Perna talks economy — appearance and reality
Last week, Chief Economist of Webster Bank Dr. Nicholas Perna addressed a group of Wilton Chamber of Commerce members and guests at Marly’s Bar & Bistro for the Chamber’s 2016 annual economic forecast breakfast.
Making his 12th return as the event’s keynote speaker, Perna on Jan. 14 discussed financial landscapes, global and domestic, at both the federal and state levels.
His remarks on the global economy centered largely around China, how it differs economically from the United States, and why he believes the Chinese economy is less problematic than some U.S. media outlets make it out to be.
“What they don’t realize,” said Perna, “is that China is very different from the United States; the Chinese authorities can do anything they want.”
Perna explained that, like “terrible marksmen” who make up for their poor accuracy with more shots fired, the Chinese mitigate poor policy fallout with an “unlimited” federal reserve and the fiscal freedom to use it.
“The Chinese economic authorities are terrible marksmen — as you can see from the policies that they’ve implemented — but they have unlimited ammunition, and they’re eventually going to hit the target,” Perna said.
Some U.S. taxpayers are unhappy with the large proportion of bad loans held by domestic banks. But this isn’t China, Perna said. “China buys all the loans up; you can’t do that here. The federal reserve is constrained by statute, and the Congress is constrained by everything.”
“With China, it is what they want it to be, and if they figure out what the right thing to do is, they’ll do it. So I’m less concerned about China,” Perna said.
His greater concern is with how United States citizens inaccurately perceive this nation’s economic relationship with that foreign superpower. According to Perna, the United States has “very little” exposure to the Chinese stock market and “moderate,” at best, exposure to the Chinese economy.
What we do know, Perna said, is that the attempts of Chinese companies to “restore competitiveness” through wage increases have resulted in a devaluation of Chinese currency, making the dollar stronger and causing earnings overseas to appear weaker due to the translation effect.
“Even though we’re not directly exposed to Chinese stocks,” he said, “we are exposed to these forces, and the problem is that we tend to overreact to these things.”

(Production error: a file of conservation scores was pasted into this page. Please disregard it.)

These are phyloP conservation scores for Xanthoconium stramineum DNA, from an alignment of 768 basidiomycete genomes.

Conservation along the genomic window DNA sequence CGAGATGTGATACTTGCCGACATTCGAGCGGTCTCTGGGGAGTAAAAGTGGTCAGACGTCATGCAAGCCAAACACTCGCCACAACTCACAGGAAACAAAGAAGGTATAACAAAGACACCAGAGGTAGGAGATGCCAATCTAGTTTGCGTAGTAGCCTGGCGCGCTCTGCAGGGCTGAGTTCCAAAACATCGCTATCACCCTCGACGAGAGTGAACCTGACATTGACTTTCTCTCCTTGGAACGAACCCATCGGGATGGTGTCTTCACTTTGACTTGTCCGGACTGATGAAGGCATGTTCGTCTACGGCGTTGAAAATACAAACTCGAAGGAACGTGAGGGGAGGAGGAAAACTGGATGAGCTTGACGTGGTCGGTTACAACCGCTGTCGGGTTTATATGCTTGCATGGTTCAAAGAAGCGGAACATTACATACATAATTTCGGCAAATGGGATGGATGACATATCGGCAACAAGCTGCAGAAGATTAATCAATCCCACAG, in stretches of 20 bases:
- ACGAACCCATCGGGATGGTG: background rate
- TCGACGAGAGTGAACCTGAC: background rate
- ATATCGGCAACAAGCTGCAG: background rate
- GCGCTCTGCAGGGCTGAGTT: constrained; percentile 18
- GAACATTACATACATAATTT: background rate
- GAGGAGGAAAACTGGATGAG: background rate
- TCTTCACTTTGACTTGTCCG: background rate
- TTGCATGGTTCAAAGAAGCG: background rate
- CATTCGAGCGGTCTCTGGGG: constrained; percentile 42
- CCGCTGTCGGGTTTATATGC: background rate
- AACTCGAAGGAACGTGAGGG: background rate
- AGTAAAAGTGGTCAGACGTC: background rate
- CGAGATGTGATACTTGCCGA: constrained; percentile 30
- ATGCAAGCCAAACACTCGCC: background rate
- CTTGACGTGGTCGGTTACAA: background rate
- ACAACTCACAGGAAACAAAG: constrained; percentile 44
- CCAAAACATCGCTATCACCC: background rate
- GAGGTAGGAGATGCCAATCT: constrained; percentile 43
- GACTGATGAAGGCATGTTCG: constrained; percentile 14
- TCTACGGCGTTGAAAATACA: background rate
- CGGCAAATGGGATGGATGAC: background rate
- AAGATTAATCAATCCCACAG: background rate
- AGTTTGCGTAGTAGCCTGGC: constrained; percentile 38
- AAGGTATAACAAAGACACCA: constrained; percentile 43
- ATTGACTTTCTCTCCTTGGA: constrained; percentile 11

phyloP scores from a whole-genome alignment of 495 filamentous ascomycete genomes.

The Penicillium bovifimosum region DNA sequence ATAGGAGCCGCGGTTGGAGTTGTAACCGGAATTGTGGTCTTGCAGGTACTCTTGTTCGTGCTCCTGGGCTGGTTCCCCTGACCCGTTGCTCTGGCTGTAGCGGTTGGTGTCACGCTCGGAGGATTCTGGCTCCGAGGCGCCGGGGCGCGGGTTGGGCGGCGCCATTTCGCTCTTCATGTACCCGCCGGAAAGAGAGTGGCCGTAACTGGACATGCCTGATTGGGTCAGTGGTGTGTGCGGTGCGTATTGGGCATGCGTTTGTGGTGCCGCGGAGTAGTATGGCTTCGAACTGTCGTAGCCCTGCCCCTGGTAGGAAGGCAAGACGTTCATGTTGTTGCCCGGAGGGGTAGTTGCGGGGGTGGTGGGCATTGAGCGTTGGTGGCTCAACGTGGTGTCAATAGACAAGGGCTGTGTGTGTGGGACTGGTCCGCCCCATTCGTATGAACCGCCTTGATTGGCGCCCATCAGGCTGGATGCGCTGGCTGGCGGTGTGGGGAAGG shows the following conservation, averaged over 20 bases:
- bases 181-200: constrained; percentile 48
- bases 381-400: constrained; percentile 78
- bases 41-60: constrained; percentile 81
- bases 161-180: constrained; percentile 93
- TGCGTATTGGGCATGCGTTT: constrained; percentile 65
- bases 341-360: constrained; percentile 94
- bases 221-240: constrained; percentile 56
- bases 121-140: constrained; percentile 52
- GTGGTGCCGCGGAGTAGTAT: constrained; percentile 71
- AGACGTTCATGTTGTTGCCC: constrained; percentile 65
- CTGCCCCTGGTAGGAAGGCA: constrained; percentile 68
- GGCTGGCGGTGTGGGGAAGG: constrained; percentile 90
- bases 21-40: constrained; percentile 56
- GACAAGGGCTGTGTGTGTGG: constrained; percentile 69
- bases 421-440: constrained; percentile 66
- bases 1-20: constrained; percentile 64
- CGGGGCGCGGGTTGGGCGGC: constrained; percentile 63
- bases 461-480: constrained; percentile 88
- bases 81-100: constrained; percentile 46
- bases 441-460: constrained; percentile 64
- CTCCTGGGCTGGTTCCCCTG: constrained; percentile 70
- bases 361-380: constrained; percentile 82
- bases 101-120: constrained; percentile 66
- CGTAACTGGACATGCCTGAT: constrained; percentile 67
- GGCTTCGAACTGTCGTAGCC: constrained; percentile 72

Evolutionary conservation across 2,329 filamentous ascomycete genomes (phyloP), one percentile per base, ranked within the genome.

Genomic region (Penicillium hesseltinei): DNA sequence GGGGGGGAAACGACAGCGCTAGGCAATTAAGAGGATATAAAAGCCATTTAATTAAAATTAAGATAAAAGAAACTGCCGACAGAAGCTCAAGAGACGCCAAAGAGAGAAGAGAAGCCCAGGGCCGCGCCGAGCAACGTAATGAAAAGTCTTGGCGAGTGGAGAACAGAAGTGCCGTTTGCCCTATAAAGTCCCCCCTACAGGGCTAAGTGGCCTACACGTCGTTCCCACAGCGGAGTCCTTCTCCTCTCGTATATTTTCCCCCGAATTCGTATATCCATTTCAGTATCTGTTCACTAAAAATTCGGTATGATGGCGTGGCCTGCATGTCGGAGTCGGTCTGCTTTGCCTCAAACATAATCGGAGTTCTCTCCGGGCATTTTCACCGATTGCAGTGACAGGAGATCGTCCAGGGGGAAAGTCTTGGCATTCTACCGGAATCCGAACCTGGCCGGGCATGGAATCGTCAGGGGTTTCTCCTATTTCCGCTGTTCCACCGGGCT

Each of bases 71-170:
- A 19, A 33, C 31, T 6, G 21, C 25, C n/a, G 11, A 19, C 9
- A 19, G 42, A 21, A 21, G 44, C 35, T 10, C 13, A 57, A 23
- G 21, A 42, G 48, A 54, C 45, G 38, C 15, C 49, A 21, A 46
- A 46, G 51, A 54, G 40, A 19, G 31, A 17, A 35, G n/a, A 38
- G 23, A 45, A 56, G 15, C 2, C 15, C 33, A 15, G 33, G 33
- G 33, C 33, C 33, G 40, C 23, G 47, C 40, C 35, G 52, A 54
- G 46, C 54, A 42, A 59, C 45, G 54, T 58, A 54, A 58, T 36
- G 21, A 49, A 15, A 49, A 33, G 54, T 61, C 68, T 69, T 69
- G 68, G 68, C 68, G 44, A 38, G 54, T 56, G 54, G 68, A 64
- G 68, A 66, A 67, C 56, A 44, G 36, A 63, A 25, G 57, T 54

U.S. stock prices are down. “That puts it in correction territory,” Perna said. “So what? We’ve been there a billion times.”
In his opinion, while the nation is not exactly “immune” to any recession caused by its stocks, the U.S. stock market “gets overrated as a driver” in general economic forecasting.
“The stock market in the United States is a poor leading indicator of recession,” Perna said. “[It] is not the economy; it is, however, a good indicator of when the economy is going to turn around.”
That brought Perna to his discussion of the U.S. economy on the whole, which he thinks has turned around, in some respects. “Right now, things are going pretty well,” he said, citing specifically post-recession job growth as “very good.”
On the other hand, the measure of gross domestic product “is not very good,” Perna continued, admitting that real GDP is the single “biggest measure of overall economy.”
The economy of Connecticut, in Perna’s opinion, is doing “OK,” too, but according to him, how you see it depends on what you’re comparing it to and how you’re comparing it.
“Despite what you may think or what you may have heard, the Connecticut economy is not doing all that badly. Compared to what? Well, compared to what it was doing before,” he said.
While Connecticut tied the nation for job growth in early post-recession 2009, the state began to lag circa 2011, Perna said. But measuring November 2015 against November 2014, Connecticut is up 27,000 jobs, 1.6% compared to 2% nationally — “not really shabby,” Perna said.
“We could be doing a lot better,” Perna admitted, but by his reasoning, that doesn’t mean the state is in poor economic shape. “I think there’s a feeling that the state is going down, and it is in some ways, but it’s not in terms of jobs.”
With General Electric relocating its headquarters from Connecticut to Boston, Perna commented briefly on the $250-billion industrial giant’s move and what that might mean for this state’s economy.
“No matter why GE left, it’s always going to be, ‘They left because of Connecticut’s taxes and budget problems,’” Perna said. “That’s the story that every state recruiter is going to tell.”
He was willing to allow that the introduction of the unitary tax, to which many are attributing GE’s move, was “bungled from the get-go,” and admitted that he couldn’t really say for sure if the mandate influenced the corporation’s decision to leave or not.
But Perna thinks otherwise. In his opinion, what corporations in Connecticut are truly worried about are the unfunded pension liabilities here, and, more particularly, what exactly is going the happen when those chickens come home to roost.
“Who’s going to be asked to pony up here?” Perna asked rhetorically, adding that it’s not just pension liabilities, but “huge” unfunded medical care liabilities that Connecticut corporations wonder and worry about.